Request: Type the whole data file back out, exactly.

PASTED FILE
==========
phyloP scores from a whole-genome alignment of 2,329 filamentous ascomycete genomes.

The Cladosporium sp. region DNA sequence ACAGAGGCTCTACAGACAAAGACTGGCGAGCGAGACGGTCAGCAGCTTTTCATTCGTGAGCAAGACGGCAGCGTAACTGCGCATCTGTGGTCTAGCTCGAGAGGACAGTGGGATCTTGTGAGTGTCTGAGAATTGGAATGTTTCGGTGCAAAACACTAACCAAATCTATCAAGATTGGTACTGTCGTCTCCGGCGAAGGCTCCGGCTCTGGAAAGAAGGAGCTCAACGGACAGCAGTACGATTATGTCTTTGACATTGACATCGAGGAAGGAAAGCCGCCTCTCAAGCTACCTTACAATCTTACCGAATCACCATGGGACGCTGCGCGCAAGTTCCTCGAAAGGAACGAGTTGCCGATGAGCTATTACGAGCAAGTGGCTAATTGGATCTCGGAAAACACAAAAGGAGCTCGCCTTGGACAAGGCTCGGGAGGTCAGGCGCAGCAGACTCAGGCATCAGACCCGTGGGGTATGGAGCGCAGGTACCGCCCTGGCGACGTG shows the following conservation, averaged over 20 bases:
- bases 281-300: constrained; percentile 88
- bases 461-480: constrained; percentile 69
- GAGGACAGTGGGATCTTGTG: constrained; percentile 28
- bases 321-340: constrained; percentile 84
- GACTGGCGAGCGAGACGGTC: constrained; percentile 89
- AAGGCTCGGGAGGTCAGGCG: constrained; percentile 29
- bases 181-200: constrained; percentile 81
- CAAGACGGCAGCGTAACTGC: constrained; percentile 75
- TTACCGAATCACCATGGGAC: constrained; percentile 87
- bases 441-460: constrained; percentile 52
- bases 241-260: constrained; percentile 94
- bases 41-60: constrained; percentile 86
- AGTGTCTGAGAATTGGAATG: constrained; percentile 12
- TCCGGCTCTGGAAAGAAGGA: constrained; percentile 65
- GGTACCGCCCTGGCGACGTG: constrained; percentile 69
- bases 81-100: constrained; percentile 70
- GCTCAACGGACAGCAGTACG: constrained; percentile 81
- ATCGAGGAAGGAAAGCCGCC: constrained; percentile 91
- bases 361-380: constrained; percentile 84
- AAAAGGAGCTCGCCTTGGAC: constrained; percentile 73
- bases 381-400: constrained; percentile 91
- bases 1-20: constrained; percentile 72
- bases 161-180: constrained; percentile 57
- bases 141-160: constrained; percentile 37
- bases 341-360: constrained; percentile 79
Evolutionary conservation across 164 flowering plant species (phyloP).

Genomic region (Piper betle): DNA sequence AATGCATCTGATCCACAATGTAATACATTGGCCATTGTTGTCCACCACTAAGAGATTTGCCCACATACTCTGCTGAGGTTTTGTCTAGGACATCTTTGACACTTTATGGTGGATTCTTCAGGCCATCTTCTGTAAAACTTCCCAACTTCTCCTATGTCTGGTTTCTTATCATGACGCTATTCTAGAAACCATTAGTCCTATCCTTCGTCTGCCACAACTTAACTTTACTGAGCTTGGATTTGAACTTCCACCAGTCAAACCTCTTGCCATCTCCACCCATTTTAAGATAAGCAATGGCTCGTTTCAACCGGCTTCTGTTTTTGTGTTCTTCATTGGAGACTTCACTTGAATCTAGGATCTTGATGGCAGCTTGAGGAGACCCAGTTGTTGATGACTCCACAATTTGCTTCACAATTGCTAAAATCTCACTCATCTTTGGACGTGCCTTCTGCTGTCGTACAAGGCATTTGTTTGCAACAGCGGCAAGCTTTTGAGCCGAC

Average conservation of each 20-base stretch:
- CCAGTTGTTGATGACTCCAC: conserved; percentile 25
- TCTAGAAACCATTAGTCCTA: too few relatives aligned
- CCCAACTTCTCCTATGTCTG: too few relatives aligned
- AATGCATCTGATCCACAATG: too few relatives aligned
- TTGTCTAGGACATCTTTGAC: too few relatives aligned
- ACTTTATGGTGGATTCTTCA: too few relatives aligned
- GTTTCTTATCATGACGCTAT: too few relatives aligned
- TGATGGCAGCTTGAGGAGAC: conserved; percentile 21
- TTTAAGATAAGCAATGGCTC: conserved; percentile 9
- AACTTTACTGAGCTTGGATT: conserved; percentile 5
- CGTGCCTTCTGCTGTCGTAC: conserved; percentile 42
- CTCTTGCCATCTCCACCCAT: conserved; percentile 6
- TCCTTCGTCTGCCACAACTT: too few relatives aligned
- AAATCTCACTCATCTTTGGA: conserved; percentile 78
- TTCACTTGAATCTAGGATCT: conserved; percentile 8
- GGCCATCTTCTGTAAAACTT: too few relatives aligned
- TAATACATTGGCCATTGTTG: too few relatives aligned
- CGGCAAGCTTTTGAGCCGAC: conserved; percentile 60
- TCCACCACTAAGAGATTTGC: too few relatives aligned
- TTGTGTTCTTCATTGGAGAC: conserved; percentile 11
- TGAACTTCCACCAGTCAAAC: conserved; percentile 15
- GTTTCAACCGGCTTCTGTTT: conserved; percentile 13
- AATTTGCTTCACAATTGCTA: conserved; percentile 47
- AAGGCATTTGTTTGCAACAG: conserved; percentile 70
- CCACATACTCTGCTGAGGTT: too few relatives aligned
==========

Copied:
phyloP scores from a whole-genome alignment of 2,329 filamentous ascomycete genomes.

The Cladosporium sp. region DNA sequence ACAGAGGCTCTACAGACAAAGACTGGCGAGCGAGACGGTCAGCAGCTTTTCATTCGTGAGCAAGACGGCAGCGTAACTGCGCATCTGTGGTCTAGCTCGAGAGGACAGTGGGATCTTGTGAGTGTCTGAGAATTGGAATGTTTCGGTGCAAAACACTAACCAAATCTATCAAGATTGGTACTGTCGTCTCCGGCGAAGGCTCCGGCTCTGGAAAGAAGGAGCTCAACGGACAGCAGTACGATTATGTCTTTGACATTGACATCGAGGAAGGAAAGCCGCCTCTCAAGCTACCTTACAATCTTACCGAATCACCATGGGACGCTGCGCGCAAGTTCCTCGAAAGGAACGAGTTGCCGATGAGCTATTACGAGCAAGTGGCTAATTGGATCTCGGAAAACACAAAAGGAGCTCGCCTTGGACAAGGCTCGGGAGGTCAGGCGCAGCAGACTCAGGCATCAGACCCGTGGGGTATGGAGCGCAGGTACCGCCCTGGCGACGTG shows the following conservation, averaged over 20 bases:
- bases 281-300: constrained; percentile 88
- bases 461-480: constrained; percentile 69
- GAGGACAGTGGGATCTTGTG: constrained; percentile 28
- bases 321-340: constrained; percentile 84
- GACTGGCGAGCGAGACGGTC: constrained; percentile 89
- AAGGCTCGGGAGGTCAGGCG: constrained; percentile 29
- bases 181-200: constrained; percentile 81
- CAAGACGGCAGCGTAACTGC: constrained; percentile 75
- TTACCGAATCACCATGGGAC: constrained; percentile 87
- bases 441-460: constrained; percentile 52
- bases 241-260: constrained; percentile 94
- bases 41-60: constrained; percentile 86
- AGTGTCTGAGAATTGGAATG: constrained; percentile 12
- TCCGGCTCTGGAAAGAAGGA: constrained; percentile 65
- GGTACCGCCCTGGCGACGTG: constrained; percentile 69
- bases 81-100: constrained; percentile 70
- GCTCAACGGACAGCAGTACG: constrained; percentile 81
- ATCGAGGAAGGAAAGCCGCC: constrained; percentile 91
- bases 361-380: constrained; percentile 84
- AAAAGGAGCTCGCCTTGGAC: constrained; percentile 73
- bases 381-400: constrained; percentile 91
- bases 1-20: constrained; percentile 72
- bases 161-180: constrained; percentile 57
- bases 141-160: constrained; percentile 37
- bases 341-360: constrained; percentile 79
Evolutionary conservation across 164 flowering plant species (phyloP).

Genomic region (Piper betle): DNA sequence AATGCATCTGATCCACAATGTAATACATTGGCCATTGTTGTCCACCACTAAGAGATTTGCCCACATACTCTGCTGAGGTTTTGTCTAGGACATCTTTGACACTTTATGGTGGATTCTTCAGGCCATCTTCTGTAAAACTTCCCAACTTCTCCTATGTCTGGTTTCTTATCATGACGCTATTCTAGAAACCATTAGTCCTATCCTTCGTCTGCCACAACTTAACTTTACTGAGCTTGGATTTGAACTTCCACCAGTCAAACCTCTTGCCATCTCCACCCATTTTAAGATAAGCAATGGCTCGTTTCAACCGGCTTCTGTTTTTGTGTTCTTCATTGGAGACTTCACTTGAATCTAGGATCTTGATGGCAGCTTGAGGAGACCCAGTTGTTGATGACTCCACAATTTGCTTCACAATTGCTAAAATCTCACTCATCTTTGGACGTGCCTTCTGCTGTCGTACAAGGCATTTGTTTGCAACAGCGGCAAGCTTTTGAGCCGAC

Average conservation of each 20-base stretch:
- CCAGTTGTTGATGACTCCAC: conserved; percentile 25
- TCTAGAAACCATTAGTCCTA: too few relatives aligned
- CCCAACTTCTCCTATGTCTG: too few relatives aligned
- AATGCATCTGATCCACAATG: too few relatives aligned
- TTGTCTAGGACATCTTTGAC: too few relatives aligned
- ACTTTATGGTGGATTCTTCA: too few relatives aligned
- GTTTCTTATCATGACGCTAT: too few relatives aligned
- TGATGGCAGCTTGAGGAGAC: conserved; percentile 21
- TTTAAGATAAGCAATGGCTC: conserved; percentile 9
- AACTTTACTGAGCTTGGATT: conserved; percentile 5
- CGTGCCTTCTGCTGTCGTAC: conserved; percentile 42
- CTCTTGCCATCTCCACCCAT: conserved; percentile 6
- TCCTTCGTCTGCCACAACTT: too few relatives aligned
- AAATCTCACTCATCTTTGGA: conserved; percentile 78
- TTCACTTGAATCTAGGATCT: conserved; percentile 8
- GGCCATCTTCTGTAAAACTT: too few relatives aligned
- TAATACATTGGCCATTGTTG: too few relatives aligned
- CGGCAAGCTTTTGAGCCGAC: conserved; percentile 60
- TCCACCACTAAGAGATTTGC: too few relatives aligned
- TTGTGTTCTTCATTGGAGAC: conserved; percentile 11
- TGAACTTCCACCAGTCAAAC: conserved; percentile 15
- GTTTCAACCGGCTTCTGTTT: conserved; percentile 13
- AATTTGCTTCACAATTGCTA: conserved; percentile 47
- AAGGCATTTGTTTGCAACAG: conserved; percentile 70
- CCACATACTCTGCTGAGGTT: too few relatives aligned